Here are comments to an open-‐ended quesCon which asked what will access to this library resource help you to do. I picked examples represenCng the range of comments undergrad, grads and faculty gave. 15
It’s fascinaCng to see how important the resources are to the individual’s need and to the university’s core mission: educaCon and research. We suspect that being able to capture these types of comments would be very helpful for a variety of library purposes such as collecCon development decisions and demonstraCng the value an academic library has to its parent insCtuCon. 17
While the ﬁndings seem very promising, I want to share a few lessons learned from our successive rounds and some next steps. First, we know we’d like to make changes to our survey design. For example, we’d like to ask fewer quesCons. A total of 9 quesCons is sCll longer than what we prefer. One possible soluCon is to alternate quesCons, for example in one round ask a quesCon about core-‐ness and in another ask about purpose of use. Another lesson or challenge is to prevent patrons from receiving the survey mulCple Cmes. We have several opCons to try such as only deploying it for a short Cme frame such as one hour per day for one week. Or, we could limit the number of responses to a given journal, where once we get 5 responses, the survey is turned oﬀ. We could explore if capturing exisCng data from proxy server would suﬃce for our assessment needs. For our next steps we know will employ some of the opCons above to resolve duplicate responses, we will revise survey quesCons based on exisCng responses and Terry Reese is looking at how he might use Qualtrics API. Qualtrics has a pop-‐up distribuCon opCon that looks very nice where you can paste code into your web site, 18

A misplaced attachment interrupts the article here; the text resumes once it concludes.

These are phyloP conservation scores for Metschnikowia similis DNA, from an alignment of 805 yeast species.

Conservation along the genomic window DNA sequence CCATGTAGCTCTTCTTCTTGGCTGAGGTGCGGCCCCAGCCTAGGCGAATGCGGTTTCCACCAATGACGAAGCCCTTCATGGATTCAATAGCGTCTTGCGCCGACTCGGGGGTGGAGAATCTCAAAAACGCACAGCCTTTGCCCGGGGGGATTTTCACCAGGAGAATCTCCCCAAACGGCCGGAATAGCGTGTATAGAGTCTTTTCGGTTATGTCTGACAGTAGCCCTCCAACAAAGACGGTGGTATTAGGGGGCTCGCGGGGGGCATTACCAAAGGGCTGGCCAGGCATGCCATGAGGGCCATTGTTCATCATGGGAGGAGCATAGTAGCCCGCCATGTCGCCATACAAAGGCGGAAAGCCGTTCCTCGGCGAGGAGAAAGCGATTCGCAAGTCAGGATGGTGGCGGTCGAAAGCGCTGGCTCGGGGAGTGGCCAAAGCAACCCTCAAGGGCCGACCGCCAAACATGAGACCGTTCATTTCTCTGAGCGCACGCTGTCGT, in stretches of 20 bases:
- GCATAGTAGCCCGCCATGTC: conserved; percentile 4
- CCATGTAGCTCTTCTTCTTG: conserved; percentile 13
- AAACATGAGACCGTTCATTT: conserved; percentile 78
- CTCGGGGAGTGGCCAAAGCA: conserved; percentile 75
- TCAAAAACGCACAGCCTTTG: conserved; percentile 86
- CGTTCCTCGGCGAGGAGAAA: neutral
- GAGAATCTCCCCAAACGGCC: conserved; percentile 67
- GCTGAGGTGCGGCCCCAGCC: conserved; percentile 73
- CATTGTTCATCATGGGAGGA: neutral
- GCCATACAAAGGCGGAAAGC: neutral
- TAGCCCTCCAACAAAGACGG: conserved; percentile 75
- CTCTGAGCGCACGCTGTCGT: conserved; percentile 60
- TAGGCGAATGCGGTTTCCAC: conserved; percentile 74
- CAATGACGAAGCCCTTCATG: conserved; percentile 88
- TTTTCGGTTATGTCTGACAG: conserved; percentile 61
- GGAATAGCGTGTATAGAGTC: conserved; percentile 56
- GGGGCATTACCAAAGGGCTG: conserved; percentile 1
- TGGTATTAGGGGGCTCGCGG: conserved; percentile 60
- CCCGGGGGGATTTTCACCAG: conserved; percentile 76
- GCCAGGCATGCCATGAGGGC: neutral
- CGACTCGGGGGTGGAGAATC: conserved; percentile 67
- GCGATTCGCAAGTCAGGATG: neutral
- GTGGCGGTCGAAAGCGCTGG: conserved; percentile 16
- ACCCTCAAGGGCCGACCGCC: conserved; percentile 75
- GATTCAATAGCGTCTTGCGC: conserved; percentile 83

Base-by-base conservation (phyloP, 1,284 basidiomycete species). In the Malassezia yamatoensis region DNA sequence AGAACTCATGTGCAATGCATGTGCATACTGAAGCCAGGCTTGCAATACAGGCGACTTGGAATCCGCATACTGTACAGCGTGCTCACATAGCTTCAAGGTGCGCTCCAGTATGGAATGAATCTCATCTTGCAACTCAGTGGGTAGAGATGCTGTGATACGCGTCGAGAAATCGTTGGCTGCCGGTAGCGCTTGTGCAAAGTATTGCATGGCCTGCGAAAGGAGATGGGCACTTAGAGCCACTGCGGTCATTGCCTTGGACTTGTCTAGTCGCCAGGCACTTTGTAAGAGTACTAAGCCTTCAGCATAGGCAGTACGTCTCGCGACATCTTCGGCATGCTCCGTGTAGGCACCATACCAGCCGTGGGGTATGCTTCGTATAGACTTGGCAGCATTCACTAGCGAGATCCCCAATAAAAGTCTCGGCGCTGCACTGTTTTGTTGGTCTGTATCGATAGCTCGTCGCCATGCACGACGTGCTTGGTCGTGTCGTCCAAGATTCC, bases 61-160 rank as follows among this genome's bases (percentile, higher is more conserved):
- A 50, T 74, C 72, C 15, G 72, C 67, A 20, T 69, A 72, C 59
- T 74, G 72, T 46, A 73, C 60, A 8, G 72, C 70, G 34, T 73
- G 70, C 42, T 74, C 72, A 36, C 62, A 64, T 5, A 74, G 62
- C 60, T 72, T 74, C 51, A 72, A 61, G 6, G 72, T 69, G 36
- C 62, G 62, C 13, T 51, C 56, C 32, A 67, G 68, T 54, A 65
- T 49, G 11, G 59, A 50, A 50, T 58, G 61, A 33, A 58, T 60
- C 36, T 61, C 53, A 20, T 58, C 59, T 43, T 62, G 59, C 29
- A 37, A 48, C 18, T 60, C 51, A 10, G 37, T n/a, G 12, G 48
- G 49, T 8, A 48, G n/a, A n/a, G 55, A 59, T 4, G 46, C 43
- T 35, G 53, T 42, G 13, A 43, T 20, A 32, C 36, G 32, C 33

I menConed Terry’s arCcle earlier, now I’d like to share where the iniCal code release is. He is open to partners to develop it and for sharing data. If you are interested we have contact informaCon in the last slide. Now that you have a good sense of the tool, how it works and what data it can capture, Rick will lead us in a discussion. 19
We’re going to turn this around a bit – since you are our mini-‐focus group – normally in presentaCons they let you ask us quesCons (and we’ll get to that) but ﬁrst we want to ask you some quesCons to crowd source improvements to our prototype.
Or your supervisor would need? Informs the methodology about how oMen survey would appear,
Informs type of quesCons to include on the survey
Contact us for quesCons. 26
... Nuanced and Timely: Capturing Collections Feedback at ... Notes: http://www.slideshare.net/rickstoddart/onw14-snowstormedition-notes ...